Goodbye Gallstones!

I finally said goodbye to my gallbladder and the horrid gallstones. Goodbye to being in pain. I had gallbladder removal surgery via Laparoscopic Cholecystectomy after getting some back and abdominal pain.

This pain started earlier in the year and I often shrugged this pain off by taking some Ibuprofen and using a hot water bottle. However, the pain would get worse…


You are likely thinking what are Gallstones?

Gallstones are small stones, usually made of cholesterol, that form in the gallbladder. In most cases they don’t case any symptoms and don’t need to be treated. However, If a gallstone becomes trapped in opening (duct) inside the gallbladder, it can trigger a sudden, intense abdominal pain that usually lasts between 1-5 hours. This is know as biliary colic. Refer to NHS website for further information.

As the year went on, I had several attacks till the point where nothing would help. Strong painkillers hot water bottles and limited foods but nothing kept the pain under control. This time I ended up being taken into A&E as I was that ill. I had a CT scan in which that it was confirmed I had gallstones into one over 4cm which was causing the pain. It was agreed the best thing to do would be to have my gallbladder surgically removed. At this point I was referred for surgery and told would be within 2 months. 

Waiting and waiting….

I ended up being on the standard waiting list for over 6 months. It was only when I lodged a email to the NHS that I was given a date within 2 weeks. I don’t normally like to complaint but the pain was uncontrollable I’d had enough. Sometimes the only way to get somewhere is to complain! After being given a surgery date I was nervous but anxious of what awaited me as they don’t share or give you many details on pre-assessment. A pre-assessment is something they do to ensure that surgery is right and your healthy enough to proceed with an operation. 

I was fortunate enough to have surgery last month (November 2016).  I had laparoscopic (keyhole) surgery which leaves you with 4 incisions in your abdomen.

Gallbladder surgery is actually straightforward, and its surprising how many people have theirs removed each year. I started talking to friends on social media and alot of people I knew came forward to say they had it done, every single one of the went on to say how it was the best thing they had done and how much better they are without it. Whilst the gallbladder does perform a function in our digestive system, our bodies can manage without it.  The only slight complication with this surgery expect the common ones is that it can be done via keyhole, but sometimes it had to be done with open surgery. The surgeon cannot tell you which until they start. You are made to sign a consent for both operations, and will only find out which one when you come round. Waiting around the hospital is the worst before your surgery. I waited hours for them to call me upon arriving one the ward. While waiting you are given a robe to wear which shows your bum (yes your bum- I felt sorry for the people in hospital that day) and some lovely white compression socks. Make sure you have a dressing gown – something I stupidly forget.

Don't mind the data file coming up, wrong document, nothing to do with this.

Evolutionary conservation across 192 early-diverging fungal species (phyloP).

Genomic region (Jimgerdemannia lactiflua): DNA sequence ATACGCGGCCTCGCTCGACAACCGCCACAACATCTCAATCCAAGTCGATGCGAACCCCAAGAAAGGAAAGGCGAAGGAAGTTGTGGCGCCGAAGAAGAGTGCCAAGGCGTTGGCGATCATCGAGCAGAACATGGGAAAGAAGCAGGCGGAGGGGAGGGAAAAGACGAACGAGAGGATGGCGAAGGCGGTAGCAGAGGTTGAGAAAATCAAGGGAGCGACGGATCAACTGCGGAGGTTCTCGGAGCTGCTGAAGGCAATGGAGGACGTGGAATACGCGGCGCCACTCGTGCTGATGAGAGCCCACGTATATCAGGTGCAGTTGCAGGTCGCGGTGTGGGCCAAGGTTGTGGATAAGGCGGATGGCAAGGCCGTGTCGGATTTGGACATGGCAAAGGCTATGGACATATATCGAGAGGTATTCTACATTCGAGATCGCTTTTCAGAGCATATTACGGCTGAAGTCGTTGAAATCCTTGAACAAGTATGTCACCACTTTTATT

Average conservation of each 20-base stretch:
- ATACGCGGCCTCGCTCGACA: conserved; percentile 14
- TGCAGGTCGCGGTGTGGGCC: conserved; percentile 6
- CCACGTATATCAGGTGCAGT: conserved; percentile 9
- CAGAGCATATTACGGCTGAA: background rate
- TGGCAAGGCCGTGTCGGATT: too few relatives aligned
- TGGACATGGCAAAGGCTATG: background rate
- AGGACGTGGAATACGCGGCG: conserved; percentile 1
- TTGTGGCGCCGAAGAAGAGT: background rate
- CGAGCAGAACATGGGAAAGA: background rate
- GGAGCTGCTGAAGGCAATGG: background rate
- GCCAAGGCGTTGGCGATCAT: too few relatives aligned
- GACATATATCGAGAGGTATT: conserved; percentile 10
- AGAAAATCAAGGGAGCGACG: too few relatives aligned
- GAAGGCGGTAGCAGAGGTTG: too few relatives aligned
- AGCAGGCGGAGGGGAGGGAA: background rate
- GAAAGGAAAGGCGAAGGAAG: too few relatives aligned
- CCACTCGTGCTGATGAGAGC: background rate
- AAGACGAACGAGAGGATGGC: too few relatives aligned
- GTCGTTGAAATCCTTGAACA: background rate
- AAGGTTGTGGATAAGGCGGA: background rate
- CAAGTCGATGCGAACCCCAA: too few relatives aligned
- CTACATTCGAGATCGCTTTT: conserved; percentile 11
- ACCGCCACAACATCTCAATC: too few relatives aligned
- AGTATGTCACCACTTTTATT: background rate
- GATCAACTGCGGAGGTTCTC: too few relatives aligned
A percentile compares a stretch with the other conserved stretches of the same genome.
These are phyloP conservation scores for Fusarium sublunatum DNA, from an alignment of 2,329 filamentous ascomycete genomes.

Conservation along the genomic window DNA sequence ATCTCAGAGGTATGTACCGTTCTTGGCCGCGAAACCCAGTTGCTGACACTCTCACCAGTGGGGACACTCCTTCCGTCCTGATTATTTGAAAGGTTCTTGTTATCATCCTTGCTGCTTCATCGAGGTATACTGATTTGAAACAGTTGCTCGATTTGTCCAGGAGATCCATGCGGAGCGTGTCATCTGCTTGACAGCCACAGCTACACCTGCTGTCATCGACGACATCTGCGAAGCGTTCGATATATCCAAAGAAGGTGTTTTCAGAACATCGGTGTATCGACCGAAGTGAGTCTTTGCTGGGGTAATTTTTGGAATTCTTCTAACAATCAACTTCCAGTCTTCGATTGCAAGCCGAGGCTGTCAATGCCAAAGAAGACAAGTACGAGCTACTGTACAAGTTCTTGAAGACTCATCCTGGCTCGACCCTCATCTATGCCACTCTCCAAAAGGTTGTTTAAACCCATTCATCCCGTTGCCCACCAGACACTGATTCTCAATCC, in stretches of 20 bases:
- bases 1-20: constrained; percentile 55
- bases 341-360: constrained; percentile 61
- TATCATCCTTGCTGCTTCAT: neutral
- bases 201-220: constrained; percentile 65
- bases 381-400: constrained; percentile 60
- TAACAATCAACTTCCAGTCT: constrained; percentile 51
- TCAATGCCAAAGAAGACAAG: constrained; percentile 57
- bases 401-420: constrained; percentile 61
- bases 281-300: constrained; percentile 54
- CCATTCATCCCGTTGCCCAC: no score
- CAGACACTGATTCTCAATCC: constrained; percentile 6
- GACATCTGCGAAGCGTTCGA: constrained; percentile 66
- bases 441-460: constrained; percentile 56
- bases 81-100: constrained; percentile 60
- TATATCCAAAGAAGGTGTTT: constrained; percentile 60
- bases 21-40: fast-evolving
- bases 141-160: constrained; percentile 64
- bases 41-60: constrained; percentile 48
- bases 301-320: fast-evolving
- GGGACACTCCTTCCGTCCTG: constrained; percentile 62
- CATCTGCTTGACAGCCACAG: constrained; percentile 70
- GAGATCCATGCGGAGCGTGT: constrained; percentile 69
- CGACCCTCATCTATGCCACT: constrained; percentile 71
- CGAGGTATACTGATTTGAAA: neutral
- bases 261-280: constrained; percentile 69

The operation was a success!

I was in hospital overnight due to oxygen levels being low. Waking up from the operation was not pleasant experience but that soon passes. I left the hospital in my mickey mouse PJs looking like a right state and made journey home in the car- that itself was a task! I was finally home and in my own bed. 

Digestive system not working…

In theory I’m supposed to now be able to eat anything, although I understand this can vary from person to person, and it’s wise to re-introduce fatty foods gradually. So far I tried to eat cheese, but this seems to make me bad afterwards and I’m wondering if I might just give it up completely. I love cheese but I am thinking of going without as certainly not worth being in pain for or risk to my health– perhaps a cut down will do me good in the long term?

I soon discovered that our body has no way of processing fat without a gallbladder- something they never told me and warned me about. After a few weeks I’ve had no option but to follow a strict diet of very little fat. A ‘Parmo’ (refer to my about section if wondering what this is) is defiantly a NO go on my meal list or even a McDonald’s breakfast. I guess its spurred me on to have less of the Christmas chocolates and eat fruit instead. 

For the first few days I felt quite sore, and hobbled around like an invalid, but after the end of the second week, I felt able to walk pretty normally, and now four weeks on I feel pretty much back to normal. I’m not going to be doing any strenuous exercise for a while, but I’m walking normally, and able to get around without pain. The scars are healing slowly but much better than when I left hospital. 

After new year, it is time to be back at the gym and back on the healthy eating. I’ve set a goal of losing 5 stone over the next coming year. I know what you’re likely thinking, everyone says that at new year and sets new resolutions right? Not me! Nat is motivated to do something to shift the weight which can be viewed on here over the coming months…

I am please to say that I am finally recovering and my scars are looking great.

Hopefully that is the end of the pain and can now move forward. Best of luck to those of you scheduled for gallbladder surgery – I’d recommend the surgery. I have never felt better for having it done! So that’s the story of my gallbladder, and here’s to a pain-free future!

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